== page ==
HELL DIVERS MAKE CONTRIBUTION TO SCIENCE


Members of the Louisiana Council of Underwater Dive Clubs (LCUDC) including members of the Hell Divers Spearfishing Club have partnered with scientists from the University of New Orleans, the University of Southern Mississippi, and NOAA to conduct very important research on fishes on the Louisiana coast. As a result of these efforts by our divers, several new and important discoveries have been made concerning the invasive Lionfish and the economically important Tarpon. This research has been conducted without any public grants or financial support and highlights our continuing commitment to conservation and the preservation of our heritage as Louisiana sports men and women. 


Lionfish

Lionfish are an invasive species native to the Indo-Pacific. This invasion apparently originated in south Florida in the 1980’s and has spread across the Atlantic seaboard and into the Caribbean Sea and Gulf of Mexico. The first Lionfish spotted off of the Louisiana coast was in 2010, since then there has been a population explosion and Lionfish are now common on every dive in the region. The damage that Lionfish can inflict on an ecosystem is not fully understood in the Gulf of Mexico but in other invaded regions, native species have decreased in numbers by more than 70%. We have been collecting specimens for the last three years. We have collected over 150 Lionfish and have helped to document their westward spread across the Gulf of Mexico. In addition, our collections have documented the voracious appetites of the invaders, their rapid reproduction, rapid growth, and the greater than normal size they attain in northern Gulf waters. Our work continues and we are now assisting with evaluation of the effects of parasitism on growth and spread. 

















Tarpon

Tarpon are an economically important species to our coastal communities. Yet for the last 50 years they have been disappearing from the Louisiana coast costing jobs that have been here for generations. Businesses that catered to the fishery have disappeared and whole communities have been damaged. We have been fortunate to have been able to contribute to a new understanding of the species and its life history on coastal Louisiana. We have collected approximately 14 adult Tarpon over the past 3 years and more than 15 juveniles. Our efforts have helped to document for the first time that Tarpon spawn on the Louisiana coast and not just in south Florida. We have documented for the first time large concentrations of adult Tarpon at offshore oil production platforms during the winter. Most recently we have helped to show that young of the year Tarpon mature in near-shore Louisiana coastal waters and are thus able to survive periodic low winter temperatures in coastal marshes. We are now continuing to assist in efforts to determine where the Louisiana Tarpon are going and what is happening to them. Whether it is the loss of coastal nursery habitat or continued loss to catch and release fishery predation is unknown. Some States still condone the wholesale killing of Tarpon by selling large numbers of kill tags and allowing the intentional feeding of Tarpon to sharks. The continued efforts of sports divers and spear-fishers will continue to contribute to our knowledge of this species and the preservation of the fishery.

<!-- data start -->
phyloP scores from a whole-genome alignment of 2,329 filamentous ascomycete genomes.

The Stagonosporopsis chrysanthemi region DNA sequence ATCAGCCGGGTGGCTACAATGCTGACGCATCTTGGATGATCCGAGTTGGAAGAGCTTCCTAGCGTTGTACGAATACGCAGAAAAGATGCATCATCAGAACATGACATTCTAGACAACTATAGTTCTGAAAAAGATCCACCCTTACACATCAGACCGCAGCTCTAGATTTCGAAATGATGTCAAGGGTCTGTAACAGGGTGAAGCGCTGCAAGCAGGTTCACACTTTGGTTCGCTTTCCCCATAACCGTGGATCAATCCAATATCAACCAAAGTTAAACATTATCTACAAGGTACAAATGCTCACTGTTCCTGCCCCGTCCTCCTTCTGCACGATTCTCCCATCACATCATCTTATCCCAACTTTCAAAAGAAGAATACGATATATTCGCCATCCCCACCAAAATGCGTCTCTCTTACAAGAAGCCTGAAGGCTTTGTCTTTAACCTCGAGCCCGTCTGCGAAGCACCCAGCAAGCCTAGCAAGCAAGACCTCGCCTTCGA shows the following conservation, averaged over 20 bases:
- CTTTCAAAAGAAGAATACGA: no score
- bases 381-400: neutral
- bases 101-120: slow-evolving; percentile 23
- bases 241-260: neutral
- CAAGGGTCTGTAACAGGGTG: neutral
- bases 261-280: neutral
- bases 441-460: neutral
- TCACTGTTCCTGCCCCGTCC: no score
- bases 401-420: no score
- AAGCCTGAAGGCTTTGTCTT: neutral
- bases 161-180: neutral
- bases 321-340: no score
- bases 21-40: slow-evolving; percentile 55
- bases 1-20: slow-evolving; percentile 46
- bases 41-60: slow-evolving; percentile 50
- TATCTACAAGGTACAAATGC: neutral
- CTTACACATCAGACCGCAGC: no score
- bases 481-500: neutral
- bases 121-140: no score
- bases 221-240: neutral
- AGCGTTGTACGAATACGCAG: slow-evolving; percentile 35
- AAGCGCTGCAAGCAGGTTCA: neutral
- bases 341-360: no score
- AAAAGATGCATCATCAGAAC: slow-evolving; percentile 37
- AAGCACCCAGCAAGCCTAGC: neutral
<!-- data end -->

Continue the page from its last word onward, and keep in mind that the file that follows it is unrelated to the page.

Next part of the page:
1. Managing Director
  2. Managing Director
  3. Managing Director
William Stein III, M.D., Ph.D.
  1. Managing Director
  2. Managing Director
  3. Managing Director

The Helldivers' Rodeo: A Deadly, X-Treme, Scuba-Diving, Spearfishing, Adventure Amid the Off Shore Oil Platforms in the Murky Waters of the Gulf of Mexico

By: Humberto Fontova
This highly entertaining read follows the adventures of a pack of New Orleans-based middle-aged crazies whose idea of "sport" is hunting dangerous fish near offshore oil rigs. The book is part Hunter Thompson "gonzo"-style tale about "kick-ass, deep-diving, monstrosity-spearing rig divers," and part paean to the fearless diving sportsmen of the 1950s including a young Jacques Cousteau, who first taught American divers about the "kill zone" at a shark's forehead who the author sees in the same role as the first men who crossed the Bering land bridge and found virgin hunting lands teeming with unsuspecting prey on a new continent. Fontova provides a fine, detailed history of the pastime that causes 98% of all diving accidents. He artfully describes the birth of the nation's first fishing rodeo, which later introduced a spearfishing division attracting "divers from all over the world" to the fertile waters near and then farther beyond New Orleans. He adeptly depicts the development of technology that allows men to dive to depths below 200 feet; the reasons why grown men band together in small groups often in competition and risk the loss of life and limb to see who can capture the biggest fish; and the helldivers' moments of relaxed triumph, which can all be summed up by one of Fontova's diving pals: "We had our thrill, and we got some dynamite steaks." (May)Forecast: The current enthusiasm for extreme and dangerous sports of all kinds, combined with an ecstatic blurb from Ted Nugent, bodes well for this book.

Copyright 2001 Cahners Business Information, Inc.

Publisher's Weekly

Purchase Here